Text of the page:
Our research group is interested in the evolution, function and biomechanics of the locomotor, masticatory, visual and vestibulocochlear apparatus.
We are leaders in the application of engineering techniques such as forwards and inverse dynamic modelling and finite elements stress analysis to understanding locomotor and masticatory function, and have developed our own cutting edge software, including recently pSPM for topographical statistical analysis of landmark free phenomena such as foot pressure distributions. Our major funding has come from NERC, BBSRC, EPSRC, The Leverhulme Trust, and STFC (NW Grid).
About our research
Ageing is associated with several conditions which affect the mechanics of the human musculoskeletal system, including diabetes and osteoarthritis, and decline in cognitive and locomotor capabilities greatly increase risk of falling. Our companion animals, too, are subject to conditions which affect their ability to move normally, some the result of breed standards which focus on desired physical attributes rather than wellbeing and health. We are addressing each of these, and even the effects of environmental factors such as footwear and pedestrian crossing design.
Our research focuses on musculoskeletal functioning at the whole-body level. By doing so, we build on the expertise of our colleagues at the Institute of Ageing and Chronic disease who focus on underlying organisational levels, from molecules to tissues and organs.
We work on humans but also on other animals – either as models or for their own merit. We strongly believe that, in many cases, a comparative and evolutionary approach is necessary to help us understand how healthy bodies work. Such fundamental understanding is required to fully understand (dis)functioning, in particular as a result of ageing and chronic disease. We study a variety of topics from fundamental to more applied. For examples of current projects see our Projects page [link to “projects” page].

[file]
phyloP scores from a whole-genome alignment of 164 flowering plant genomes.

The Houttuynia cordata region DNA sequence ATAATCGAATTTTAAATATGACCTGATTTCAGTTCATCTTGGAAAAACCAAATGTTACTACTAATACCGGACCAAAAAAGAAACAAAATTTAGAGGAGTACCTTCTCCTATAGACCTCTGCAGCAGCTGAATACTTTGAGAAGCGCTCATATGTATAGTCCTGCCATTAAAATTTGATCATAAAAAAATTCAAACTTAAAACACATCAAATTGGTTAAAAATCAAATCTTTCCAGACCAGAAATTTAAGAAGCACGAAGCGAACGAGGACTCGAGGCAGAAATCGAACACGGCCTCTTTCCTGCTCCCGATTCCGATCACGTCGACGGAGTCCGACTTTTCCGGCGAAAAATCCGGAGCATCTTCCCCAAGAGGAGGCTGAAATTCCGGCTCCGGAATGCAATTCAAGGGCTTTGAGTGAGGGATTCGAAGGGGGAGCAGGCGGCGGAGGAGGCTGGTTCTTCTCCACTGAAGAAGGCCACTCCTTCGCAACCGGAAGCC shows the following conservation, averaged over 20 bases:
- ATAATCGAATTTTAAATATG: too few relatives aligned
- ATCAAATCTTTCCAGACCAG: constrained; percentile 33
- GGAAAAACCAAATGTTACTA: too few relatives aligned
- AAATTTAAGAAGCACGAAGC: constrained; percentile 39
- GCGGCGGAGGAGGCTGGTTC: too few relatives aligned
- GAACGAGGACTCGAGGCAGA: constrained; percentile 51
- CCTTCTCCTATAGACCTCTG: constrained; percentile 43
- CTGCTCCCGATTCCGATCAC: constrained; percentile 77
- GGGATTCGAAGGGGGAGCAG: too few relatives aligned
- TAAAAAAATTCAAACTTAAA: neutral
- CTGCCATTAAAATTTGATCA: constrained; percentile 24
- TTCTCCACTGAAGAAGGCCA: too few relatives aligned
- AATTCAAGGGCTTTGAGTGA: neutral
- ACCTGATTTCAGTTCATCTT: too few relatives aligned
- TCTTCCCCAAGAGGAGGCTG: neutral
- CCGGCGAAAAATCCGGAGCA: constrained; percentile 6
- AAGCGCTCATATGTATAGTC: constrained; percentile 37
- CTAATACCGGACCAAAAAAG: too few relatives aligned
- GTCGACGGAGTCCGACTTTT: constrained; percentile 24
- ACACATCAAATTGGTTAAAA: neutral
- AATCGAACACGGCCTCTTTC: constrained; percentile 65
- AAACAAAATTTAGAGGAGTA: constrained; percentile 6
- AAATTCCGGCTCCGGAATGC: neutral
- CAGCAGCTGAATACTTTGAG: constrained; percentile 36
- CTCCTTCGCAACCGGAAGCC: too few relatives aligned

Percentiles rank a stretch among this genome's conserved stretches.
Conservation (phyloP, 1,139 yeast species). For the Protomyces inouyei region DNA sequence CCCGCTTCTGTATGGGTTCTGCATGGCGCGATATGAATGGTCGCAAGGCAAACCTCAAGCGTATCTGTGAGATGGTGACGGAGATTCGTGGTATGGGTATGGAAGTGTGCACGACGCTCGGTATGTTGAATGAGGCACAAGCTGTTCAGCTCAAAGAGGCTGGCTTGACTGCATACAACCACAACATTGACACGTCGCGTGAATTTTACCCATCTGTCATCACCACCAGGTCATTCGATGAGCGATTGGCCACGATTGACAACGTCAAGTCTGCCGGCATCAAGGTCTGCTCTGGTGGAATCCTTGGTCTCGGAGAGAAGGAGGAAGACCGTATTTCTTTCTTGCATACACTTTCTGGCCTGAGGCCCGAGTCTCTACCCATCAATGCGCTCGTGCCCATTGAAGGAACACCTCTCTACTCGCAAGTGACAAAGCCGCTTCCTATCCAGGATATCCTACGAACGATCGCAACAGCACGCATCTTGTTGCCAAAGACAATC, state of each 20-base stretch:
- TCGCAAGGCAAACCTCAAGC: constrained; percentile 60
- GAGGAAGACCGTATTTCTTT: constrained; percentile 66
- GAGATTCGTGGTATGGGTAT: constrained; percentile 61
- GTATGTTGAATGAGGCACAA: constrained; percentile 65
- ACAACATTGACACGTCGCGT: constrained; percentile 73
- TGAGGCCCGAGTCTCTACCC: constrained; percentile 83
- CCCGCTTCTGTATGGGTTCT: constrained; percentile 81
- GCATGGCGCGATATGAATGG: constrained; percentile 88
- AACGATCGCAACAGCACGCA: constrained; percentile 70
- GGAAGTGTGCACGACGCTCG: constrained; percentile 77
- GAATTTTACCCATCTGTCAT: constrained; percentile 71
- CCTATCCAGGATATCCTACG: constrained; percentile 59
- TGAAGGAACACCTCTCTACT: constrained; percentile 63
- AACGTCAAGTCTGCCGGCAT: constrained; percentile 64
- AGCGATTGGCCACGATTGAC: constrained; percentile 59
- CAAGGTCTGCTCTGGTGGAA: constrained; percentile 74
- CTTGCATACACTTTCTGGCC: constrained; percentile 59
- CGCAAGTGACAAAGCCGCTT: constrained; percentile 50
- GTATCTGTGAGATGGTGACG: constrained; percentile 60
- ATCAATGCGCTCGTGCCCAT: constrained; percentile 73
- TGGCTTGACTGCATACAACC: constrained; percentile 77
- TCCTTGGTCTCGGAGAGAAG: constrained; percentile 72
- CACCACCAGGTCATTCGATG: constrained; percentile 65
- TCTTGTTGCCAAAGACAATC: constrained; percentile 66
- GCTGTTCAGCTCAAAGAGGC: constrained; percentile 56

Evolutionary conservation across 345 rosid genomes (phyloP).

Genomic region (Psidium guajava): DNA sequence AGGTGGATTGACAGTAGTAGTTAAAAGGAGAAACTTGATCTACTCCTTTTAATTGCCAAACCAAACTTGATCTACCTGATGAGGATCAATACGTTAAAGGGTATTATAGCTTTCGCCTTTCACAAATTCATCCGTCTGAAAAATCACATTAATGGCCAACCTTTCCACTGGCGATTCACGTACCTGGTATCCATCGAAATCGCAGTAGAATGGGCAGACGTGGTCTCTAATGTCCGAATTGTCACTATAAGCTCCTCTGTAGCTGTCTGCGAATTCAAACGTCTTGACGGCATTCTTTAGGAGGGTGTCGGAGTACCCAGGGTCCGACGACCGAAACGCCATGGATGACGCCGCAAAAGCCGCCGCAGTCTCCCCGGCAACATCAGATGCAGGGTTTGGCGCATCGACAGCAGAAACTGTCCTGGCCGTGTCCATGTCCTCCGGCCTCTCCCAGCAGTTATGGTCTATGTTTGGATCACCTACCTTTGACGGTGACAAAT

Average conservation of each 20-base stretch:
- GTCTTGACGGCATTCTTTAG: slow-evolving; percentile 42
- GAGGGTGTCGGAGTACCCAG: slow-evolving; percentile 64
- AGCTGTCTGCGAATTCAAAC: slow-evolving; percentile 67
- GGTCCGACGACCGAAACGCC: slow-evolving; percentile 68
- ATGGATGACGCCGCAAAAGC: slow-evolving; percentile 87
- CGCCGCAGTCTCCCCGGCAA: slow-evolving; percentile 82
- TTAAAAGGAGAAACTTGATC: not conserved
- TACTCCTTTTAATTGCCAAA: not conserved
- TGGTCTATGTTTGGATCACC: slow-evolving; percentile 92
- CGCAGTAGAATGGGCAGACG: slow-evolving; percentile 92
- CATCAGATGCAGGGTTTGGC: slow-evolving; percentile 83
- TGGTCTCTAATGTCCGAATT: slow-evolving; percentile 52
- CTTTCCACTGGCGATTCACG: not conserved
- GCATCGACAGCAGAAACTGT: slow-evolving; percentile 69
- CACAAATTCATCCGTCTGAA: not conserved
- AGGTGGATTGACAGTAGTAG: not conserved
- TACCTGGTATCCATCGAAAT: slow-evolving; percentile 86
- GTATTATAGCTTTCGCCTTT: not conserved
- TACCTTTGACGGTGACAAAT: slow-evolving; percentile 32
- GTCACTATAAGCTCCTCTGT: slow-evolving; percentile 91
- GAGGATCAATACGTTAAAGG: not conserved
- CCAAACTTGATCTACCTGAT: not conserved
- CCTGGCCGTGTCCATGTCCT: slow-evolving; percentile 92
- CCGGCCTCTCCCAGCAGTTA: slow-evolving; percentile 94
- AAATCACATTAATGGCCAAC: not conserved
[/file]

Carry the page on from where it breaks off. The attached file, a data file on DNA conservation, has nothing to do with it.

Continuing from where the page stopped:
Our group uses experimental and modelling approaches as appropriate. Our gait lab is fully equipped with motion capture systems, force plates and additional techniques including electromyography, inertial sensors and isokinetic muscle testing. We also house the CIMA/MRC biplanar X-Ray facilities. For modelling, we use 3D shape reconstruction based on medical imaging and a variety of modelling techniques (including link-segment, finite element and evolutionary robotics).
Figure 1: Visual3D human gait measurements (kinematics and force plates)
Figure 2: (Left) 3D skeletal and volumetric model of an American alligator. (Right) Multi-body dynamics model of an American alligator hindlimb.